First off, not all dinosaurs were giants. They ranged in size from that of a small birds (a few hundred grams) to the 30-40 tonne monsters. Also, the extremely large forms only existed at certain times during the age of dinosaurs. The Late Jurassic to Early Cretaceous seems to have been the time when the 30-40 tonne forms existed. A review of dinosaur body sizes compared to mammals showed that, on average, dinosaurs were 10 times heavier than the average mammal. We also have to remember that the fossil record is most likely biased towards preserving large, robust bones, and biased against small, delicate ones. So our sample of dinosaurs is skewed towards larger forms. There are two lines of evidence to show that dinosaur gigantism can be accommodated within a view of the past that is compatible with present day biology, physics, and our knowledge of the Earth and its evolution – a uniformitarian view.
By applying ideas from engineering to the study of bones, it has been shown that the limb bones of dinosaurs were more than strong enough to resist the bending, compression and torsional forces that they would have experienced due to the weight of the animals – weights that arises from the product of their estimated masses and the present day gravitational acceleration at the surface of the Earth (9.81 m/s^2). Another factor is that large dinosaurs had very erect limb postures that minimized the bending and torsional loads that they would have experienced. Large animals also move more slowly. Slower motions mean smaller accelerations to the limbs and body, and the forces and resulting stresses are greatly reduced. The slow walking speeds (1-4 kmh) of large dinosaurs can be estimated from their preserved trackways. We see all these strategies – strong bones, erect posture, slow movements – in living elephants. Elephants don’t jump. They can’t, and would break bones if they tried. It would have been the same for very large dinosaurs.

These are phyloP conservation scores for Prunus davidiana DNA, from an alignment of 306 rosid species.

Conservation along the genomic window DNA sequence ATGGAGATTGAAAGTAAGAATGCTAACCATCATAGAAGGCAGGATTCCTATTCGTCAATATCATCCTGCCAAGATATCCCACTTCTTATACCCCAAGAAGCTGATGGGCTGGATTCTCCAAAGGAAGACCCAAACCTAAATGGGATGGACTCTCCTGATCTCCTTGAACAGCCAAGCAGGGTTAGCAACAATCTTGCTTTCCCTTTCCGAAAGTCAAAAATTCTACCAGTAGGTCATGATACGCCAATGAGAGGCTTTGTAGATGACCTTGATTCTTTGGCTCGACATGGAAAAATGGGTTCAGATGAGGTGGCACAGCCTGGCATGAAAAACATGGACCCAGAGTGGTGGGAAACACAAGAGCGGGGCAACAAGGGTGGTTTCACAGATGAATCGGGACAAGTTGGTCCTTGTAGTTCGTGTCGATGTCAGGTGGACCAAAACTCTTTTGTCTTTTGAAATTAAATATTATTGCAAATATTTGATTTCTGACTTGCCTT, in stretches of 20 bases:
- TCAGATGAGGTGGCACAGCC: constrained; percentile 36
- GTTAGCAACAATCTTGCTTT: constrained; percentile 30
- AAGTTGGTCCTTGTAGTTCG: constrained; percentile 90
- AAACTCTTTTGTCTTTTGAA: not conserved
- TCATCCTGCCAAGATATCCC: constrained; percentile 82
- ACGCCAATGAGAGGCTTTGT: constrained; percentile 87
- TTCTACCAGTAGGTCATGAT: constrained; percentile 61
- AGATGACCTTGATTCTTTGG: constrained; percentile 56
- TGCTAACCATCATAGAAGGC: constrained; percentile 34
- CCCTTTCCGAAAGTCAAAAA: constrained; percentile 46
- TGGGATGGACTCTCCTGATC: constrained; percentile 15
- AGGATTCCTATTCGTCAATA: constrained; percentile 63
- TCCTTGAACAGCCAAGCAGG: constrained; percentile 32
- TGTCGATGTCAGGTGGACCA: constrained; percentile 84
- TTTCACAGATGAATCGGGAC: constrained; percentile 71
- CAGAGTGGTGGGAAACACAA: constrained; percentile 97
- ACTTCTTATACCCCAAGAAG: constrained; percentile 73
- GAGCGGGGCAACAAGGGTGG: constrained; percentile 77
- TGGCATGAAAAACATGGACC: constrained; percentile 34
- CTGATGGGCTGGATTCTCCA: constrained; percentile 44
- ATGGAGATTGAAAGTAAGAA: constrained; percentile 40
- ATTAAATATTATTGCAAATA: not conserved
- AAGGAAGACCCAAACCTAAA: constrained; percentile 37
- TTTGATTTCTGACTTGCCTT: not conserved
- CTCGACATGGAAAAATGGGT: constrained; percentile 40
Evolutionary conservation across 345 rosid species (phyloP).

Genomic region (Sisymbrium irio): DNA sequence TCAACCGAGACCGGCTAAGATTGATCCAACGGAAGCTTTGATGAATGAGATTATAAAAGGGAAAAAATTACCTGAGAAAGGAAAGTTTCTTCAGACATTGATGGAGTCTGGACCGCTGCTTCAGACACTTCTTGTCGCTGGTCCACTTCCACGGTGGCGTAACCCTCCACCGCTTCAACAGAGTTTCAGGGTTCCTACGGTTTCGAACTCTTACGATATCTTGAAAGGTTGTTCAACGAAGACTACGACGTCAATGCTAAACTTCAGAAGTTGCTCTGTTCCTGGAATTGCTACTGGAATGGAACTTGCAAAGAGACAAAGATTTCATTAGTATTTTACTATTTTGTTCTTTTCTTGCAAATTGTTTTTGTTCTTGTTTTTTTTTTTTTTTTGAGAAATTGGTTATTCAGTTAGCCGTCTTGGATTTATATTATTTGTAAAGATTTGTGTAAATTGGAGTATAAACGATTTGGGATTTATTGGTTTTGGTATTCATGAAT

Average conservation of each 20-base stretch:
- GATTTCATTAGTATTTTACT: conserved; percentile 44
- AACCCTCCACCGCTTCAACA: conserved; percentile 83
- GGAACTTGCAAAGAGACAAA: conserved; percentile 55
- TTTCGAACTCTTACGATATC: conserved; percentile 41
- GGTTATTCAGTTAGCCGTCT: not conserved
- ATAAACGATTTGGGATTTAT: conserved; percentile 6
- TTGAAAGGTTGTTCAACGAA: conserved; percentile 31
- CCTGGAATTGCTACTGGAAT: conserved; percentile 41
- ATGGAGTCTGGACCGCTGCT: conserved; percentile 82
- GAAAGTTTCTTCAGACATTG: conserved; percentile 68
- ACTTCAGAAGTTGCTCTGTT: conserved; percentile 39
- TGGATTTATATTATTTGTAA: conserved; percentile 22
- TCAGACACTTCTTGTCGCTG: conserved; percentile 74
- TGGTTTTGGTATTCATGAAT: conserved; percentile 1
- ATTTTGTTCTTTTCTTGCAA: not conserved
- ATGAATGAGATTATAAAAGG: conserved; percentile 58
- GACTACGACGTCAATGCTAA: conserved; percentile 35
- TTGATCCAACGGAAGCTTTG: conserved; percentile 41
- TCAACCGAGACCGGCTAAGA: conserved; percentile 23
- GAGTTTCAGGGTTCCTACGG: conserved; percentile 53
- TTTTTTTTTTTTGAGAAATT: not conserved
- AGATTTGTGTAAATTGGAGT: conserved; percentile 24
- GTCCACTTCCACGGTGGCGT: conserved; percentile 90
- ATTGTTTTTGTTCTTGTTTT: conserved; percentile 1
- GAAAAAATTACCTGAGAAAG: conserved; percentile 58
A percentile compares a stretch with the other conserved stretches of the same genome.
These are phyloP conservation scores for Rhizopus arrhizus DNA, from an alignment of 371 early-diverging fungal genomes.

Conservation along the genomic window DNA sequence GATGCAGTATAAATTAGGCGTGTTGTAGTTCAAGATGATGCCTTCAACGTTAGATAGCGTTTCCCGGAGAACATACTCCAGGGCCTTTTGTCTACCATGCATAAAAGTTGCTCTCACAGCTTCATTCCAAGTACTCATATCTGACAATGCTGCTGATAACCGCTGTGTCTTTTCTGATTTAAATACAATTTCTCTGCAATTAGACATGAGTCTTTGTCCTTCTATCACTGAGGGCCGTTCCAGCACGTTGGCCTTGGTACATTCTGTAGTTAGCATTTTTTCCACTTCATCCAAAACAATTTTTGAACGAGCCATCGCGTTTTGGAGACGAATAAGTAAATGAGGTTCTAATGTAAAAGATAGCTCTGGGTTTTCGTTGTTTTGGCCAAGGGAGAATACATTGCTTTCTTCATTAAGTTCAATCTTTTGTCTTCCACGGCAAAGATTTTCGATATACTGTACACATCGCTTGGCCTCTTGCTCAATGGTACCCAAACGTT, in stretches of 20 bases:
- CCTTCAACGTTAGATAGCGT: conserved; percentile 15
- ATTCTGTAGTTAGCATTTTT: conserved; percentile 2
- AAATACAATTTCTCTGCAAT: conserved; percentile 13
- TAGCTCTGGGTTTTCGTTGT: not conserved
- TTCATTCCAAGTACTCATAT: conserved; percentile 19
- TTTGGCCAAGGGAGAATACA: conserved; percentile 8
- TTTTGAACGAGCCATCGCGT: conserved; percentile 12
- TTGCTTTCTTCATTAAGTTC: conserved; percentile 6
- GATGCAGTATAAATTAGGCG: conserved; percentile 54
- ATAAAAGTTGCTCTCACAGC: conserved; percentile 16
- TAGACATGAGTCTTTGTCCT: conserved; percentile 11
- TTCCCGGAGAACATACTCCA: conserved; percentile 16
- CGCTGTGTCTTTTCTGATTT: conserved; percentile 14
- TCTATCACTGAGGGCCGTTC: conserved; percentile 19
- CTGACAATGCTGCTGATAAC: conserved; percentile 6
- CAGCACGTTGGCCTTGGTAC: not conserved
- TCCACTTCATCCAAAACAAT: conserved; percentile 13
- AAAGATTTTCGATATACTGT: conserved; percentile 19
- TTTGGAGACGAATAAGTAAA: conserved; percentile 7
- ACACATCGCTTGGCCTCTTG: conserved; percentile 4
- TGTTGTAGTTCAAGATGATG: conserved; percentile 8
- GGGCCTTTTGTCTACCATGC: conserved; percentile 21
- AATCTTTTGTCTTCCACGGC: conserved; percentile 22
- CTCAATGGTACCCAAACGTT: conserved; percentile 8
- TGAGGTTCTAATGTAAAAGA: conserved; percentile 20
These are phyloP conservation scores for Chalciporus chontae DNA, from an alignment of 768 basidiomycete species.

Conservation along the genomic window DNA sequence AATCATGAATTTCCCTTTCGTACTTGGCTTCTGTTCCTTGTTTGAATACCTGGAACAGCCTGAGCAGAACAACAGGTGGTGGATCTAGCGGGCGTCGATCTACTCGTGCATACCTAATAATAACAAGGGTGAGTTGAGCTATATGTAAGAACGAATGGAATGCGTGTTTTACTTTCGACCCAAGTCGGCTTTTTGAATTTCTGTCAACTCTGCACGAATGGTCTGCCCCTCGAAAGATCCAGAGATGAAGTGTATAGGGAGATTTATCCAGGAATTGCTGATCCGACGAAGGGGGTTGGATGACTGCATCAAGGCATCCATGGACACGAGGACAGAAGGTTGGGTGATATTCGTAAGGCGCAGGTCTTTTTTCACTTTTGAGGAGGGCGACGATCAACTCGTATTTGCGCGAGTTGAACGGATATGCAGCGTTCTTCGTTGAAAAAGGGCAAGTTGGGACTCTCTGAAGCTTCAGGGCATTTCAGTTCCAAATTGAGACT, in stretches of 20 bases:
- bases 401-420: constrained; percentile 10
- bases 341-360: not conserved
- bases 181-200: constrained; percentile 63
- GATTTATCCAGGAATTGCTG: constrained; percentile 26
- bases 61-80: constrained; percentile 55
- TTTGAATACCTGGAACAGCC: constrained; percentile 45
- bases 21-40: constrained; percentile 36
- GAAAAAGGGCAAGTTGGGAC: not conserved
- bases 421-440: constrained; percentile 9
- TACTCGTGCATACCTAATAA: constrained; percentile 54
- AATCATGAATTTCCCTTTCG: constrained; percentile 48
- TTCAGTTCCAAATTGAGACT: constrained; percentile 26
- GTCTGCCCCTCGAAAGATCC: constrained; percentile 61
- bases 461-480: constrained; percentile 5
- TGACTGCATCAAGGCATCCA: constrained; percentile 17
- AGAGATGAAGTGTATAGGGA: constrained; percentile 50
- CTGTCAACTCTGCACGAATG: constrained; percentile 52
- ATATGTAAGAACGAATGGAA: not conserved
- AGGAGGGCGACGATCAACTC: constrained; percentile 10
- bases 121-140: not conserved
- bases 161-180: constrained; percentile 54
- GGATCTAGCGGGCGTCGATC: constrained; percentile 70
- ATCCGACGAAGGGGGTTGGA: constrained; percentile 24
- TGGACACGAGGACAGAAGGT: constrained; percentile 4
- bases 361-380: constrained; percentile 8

It has been observed that the largest dinosaurs only existed during times of super-continents. The northern one, Laurasia, consisted principally of Eurasia, Greenland and North America. The southern one, Gondwana, consisted of Antarctica, Australia, Africa and South America. These super-continents existed during the Jurassic and very earliest Cretaceous. Check this map of the world at that time. When these super-continents began to break apart during the Cretaceous, the 30-40 tonne monsters vanish. The largest dinosaurs we find in the Late Cretaceous are on the order of 5-10 tonnes. It would seem that large areas of terrestrial habitat are needed to house and feed sustainable populations of 30-40 tonne dinosaurs. The modern world is characterized by lots of smaller land masses, hence the smaller average size of the terrestrial faunas. The last hurrah for exceptionally large land mammals was during the last ice age, when the northern continents (the largest ones) hosted large mammoths.